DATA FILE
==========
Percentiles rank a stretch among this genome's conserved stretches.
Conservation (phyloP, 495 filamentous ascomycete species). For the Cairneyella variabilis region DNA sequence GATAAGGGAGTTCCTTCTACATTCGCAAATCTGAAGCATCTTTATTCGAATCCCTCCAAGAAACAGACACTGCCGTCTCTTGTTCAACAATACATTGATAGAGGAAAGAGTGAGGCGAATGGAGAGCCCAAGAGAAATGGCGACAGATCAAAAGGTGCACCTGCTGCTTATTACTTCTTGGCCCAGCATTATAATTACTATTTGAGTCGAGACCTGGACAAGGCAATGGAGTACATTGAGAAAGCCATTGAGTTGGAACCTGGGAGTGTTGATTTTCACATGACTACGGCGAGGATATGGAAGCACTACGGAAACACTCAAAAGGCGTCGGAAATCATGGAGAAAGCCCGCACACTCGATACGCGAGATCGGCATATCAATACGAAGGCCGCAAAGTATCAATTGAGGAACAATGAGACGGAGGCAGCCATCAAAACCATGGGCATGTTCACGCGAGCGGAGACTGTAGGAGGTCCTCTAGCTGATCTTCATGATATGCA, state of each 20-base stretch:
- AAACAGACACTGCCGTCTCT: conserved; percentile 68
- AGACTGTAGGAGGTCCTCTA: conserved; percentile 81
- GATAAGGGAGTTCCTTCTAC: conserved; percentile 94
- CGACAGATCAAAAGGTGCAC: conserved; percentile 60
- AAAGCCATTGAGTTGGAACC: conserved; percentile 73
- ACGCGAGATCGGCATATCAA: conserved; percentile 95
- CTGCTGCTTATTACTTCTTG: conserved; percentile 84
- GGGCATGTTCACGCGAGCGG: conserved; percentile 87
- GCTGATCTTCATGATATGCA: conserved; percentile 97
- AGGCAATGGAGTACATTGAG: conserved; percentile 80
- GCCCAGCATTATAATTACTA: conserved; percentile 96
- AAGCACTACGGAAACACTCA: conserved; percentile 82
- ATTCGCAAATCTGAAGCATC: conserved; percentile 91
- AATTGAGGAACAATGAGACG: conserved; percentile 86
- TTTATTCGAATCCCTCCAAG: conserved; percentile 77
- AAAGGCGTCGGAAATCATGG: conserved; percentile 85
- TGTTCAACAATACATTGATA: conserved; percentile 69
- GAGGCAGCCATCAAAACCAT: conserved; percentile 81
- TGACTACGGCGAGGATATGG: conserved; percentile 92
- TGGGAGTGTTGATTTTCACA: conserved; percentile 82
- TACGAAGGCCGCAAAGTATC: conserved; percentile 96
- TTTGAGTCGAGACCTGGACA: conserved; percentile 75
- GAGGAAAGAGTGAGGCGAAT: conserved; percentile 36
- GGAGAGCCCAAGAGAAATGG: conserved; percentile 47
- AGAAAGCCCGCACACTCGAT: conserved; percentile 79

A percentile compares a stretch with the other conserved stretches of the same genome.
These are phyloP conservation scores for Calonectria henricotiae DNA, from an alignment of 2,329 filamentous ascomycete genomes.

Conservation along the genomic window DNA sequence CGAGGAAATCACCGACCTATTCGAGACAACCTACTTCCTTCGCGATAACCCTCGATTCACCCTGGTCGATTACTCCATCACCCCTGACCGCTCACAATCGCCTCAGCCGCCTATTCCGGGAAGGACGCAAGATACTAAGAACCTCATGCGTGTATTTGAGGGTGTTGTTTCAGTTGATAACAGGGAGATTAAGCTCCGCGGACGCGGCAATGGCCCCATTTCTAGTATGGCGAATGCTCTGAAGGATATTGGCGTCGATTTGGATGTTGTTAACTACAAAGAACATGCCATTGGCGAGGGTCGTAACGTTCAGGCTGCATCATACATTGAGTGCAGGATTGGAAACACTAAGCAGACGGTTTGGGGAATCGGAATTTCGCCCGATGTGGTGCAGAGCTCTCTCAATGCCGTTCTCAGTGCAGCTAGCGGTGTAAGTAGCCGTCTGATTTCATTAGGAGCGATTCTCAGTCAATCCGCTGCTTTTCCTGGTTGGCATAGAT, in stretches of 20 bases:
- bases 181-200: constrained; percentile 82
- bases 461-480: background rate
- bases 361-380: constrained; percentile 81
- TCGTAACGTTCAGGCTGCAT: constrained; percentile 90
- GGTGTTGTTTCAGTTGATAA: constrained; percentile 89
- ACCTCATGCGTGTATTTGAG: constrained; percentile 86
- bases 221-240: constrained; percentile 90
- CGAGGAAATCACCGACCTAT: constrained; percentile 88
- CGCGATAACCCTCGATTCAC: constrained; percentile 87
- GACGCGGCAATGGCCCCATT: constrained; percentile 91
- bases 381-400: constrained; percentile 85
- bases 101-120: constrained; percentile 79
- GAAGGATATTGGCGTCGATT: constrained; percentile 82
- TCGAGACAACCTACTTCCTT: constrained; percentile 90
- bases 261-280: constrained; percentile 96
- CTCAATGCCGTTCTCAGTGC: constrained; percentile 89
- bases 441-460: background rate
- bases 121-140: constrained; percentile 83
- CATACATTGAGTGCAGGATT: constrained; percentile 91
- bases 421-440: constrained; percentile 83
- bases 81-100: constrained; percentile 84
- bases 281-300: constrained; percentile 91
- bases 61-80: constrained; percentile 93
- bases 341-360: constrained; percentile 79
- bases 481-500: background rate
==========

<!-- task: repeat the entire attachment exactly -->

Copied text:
Percentiles rank a stretch among this genome's conserved stretches.
Conservation (phyloP, 495 filamentous ascomycete species). For the Cairneyella variabilis region DNA sequence GATAAGGGAGTTCCTTCTACATTCGCAAATCTGAAGCATCTTTATTCGAATCCCTCCAAGAAACAGACACTGCCGTCTCTTGTTCAACAATACATTGATAGAGGAAAGAGTGAGGCGAATGGAGAGCCCAAGAGAAATGGCGACAGATCAAAAGGTGCACCTGCTGCTTATTACTTCTTGGCCCAGCATTATAATTACTATTTGAGTCGAGACCTGGACAAGGCAATGGAGTACATTGAGAAAGCCATTGAGTTGGAACCTGGGAGTGTTGATTTTCACATGACTACGGCGAGGATATGGAAGCACTACGGAAACACTCAAAAGGCGTCGGAAATCATGGAGAAAGCCCGCACACTCGATACGCGAGATCGGCATATCAATACGAAGGCCGCAAAGTATCAATTGAGGAACAATGAGACGGAGGCAGCCATCAAAACCATGGGCATGTTCACGCGAGCGGAGACTGTAGGAGGTCCTCTAGCTGATCTTCATGATATGCA, state of each 20-base stretch:
- AAACAGACACTGCCGTCTCT: conserved; percentile 68
- AGACTGTAGGAGGTCCTCTA: conserved; percentile 81
- GATAAGGGAGTTCCTTCTAC: conserved; percentile 94
- CGACAGATCAAAAGGTGCAC: conserved; percentile 60
- AAAGCCATTGAGTTGGAACC: conserved; percentile 73
- ACGCGAGATCGGCATATCAA: conserved; percentile 95
- CTGCTGCTTATTACTTCTTG: conserved; percentile 84
- GGGCATGTTCACGCGAGCGG: conserved; percentile 87
- GCTGATCTTCATGATATGCA: conserved; percentile 97
- AGGCAATGGAGTACATTGAG: conserved; percentile 80
- GCCCAGCATTATAATTACTA: conserved; percentile 96
- AAGCACTACGGAAACACTCA: conserved; percentile 82
- ATTCGCAAATCTGAAGCATC: conserved; percentile 91
- AATTGAGGAACAATGAGACG: conserved; percentile 86
- TTTATTCGAATCCCTCCAAG: conserved; percentile 77
- AAAGGCGTCGGAAATCATGG: conserved; percentile 85
- TGTTCAACAATACATTGATA: conserved; percentile 69
- GAGGCAGCCATCAAAACCAT: conserved; percentile 81
- TGACTACGGCGAGGATATGG: conserved; percentile 92
- TGGGAGTGTTGATTTTCACA: conserved; percentile 82
- TACGAAGGCCGCAAAGTATC: conserved; percentile 96
- TTTGAGTCGAGACCTGGACA: conserved; percentile 75
- GAGGAAAGAGTGAGGCGAAT: conserved; percentile 36
- GGAGAGCCCAAGAGAAATGG: conserved; percentile 47
- AGAAAGCCCGCACACTCGAT: conserved; percentile 79

A percentile compares a stretch with the other conserved stretches of the same genome.
These are phyloP conservation scores for Calonectria henricotiae DNA, from an alignment of 2,329 filamentous ascomycete genomes.

Conservation along the genomic window DNA sequence CGAGGAAATCACCGACCTATTCGAGACAACCTACTTCCTTCGCGATAACCCTCGATTCACCCTGGTCGATTACTCCATCACCCCTGACCGCTCACAATCGCCTCAGCCGCCTATTCCGGGAAGGACGCAAGATACTAAGAACCTCATGCGTGTATTTGAGGGTGTTGTTTCAGTTGATAACAGGGAGATTAAGCTCCGCGGACGCGGCAATGGCCCCATTTCTAGTATGGCGAATGCTCTGAAGGATATTGGCGTCGATTTGGATGTTGTTAACTACAAAGAACATGCCATTGGCGAGGGTCGTAACGTTCAGGCTGCATCATACATTGAGTGCAGGATTGGAAACACTAAGCAGACGGTTTGGGGAATCGGAATTTCGCCCGATGTGGTGCAGAGCTCTCTCAATGCCGTTCTCAGTGCAGCTAGCGGTGTAAGTAGCCGTCTGATTTCATTAGGAGCGATTCTCAGTCAATCCGCTGCTTTTCCTGGTTGGCATAGAT, in stretches of 20 bases:
- bases 181-200: constrained; percentile 82
- bases 461-480: background rate
- bases 361-380: constrained; percentile 81
- TCGTAACGTTCAGGCTGCAT: constrained; percentile 90
- GGTGTTGTTTCAGTTGATAA: constrained; percentile 89
- ACCTCATGCGTGTATTTGAG: constrained; percentile 86
- bases 221-240: constrained; percentile 90
- CGAGGAAATCACCGACCTAT: constrained; percentile 88
- CGCGATAACCCTCGATTCAC: constrained; percentile 87
- GACGCGGCAATGGCCCCATT: constrained; percentile 91
- bases 381-400: constrained; percentile 85
- bases 101-120: constrained; percentile 79
- GAAGGATATTGGCGTCGATT: constrained; percentile 82
- TCGAGACAACCTACTTCCTT: constrained; percentile 90
- bases 261-280: constrained; percentile 96
- CTCAATGCCGTTCTCAGTGC: constrained; percentile 89
- bases 441-460: background rate
- bases 121-140: constrained; percentile 83
- CATACATTGAGTGCAGGATT: constrained; percentile 91
- bases 421-440: constrained; percentile 83
- bases 81-100: constrained; percentile 84
- bases 281-300: constrained; percentile 91
- bases 61-80: constrained; percentile 93
- bases 341-360: constrained; percentile 79
- bases 481-500: background rate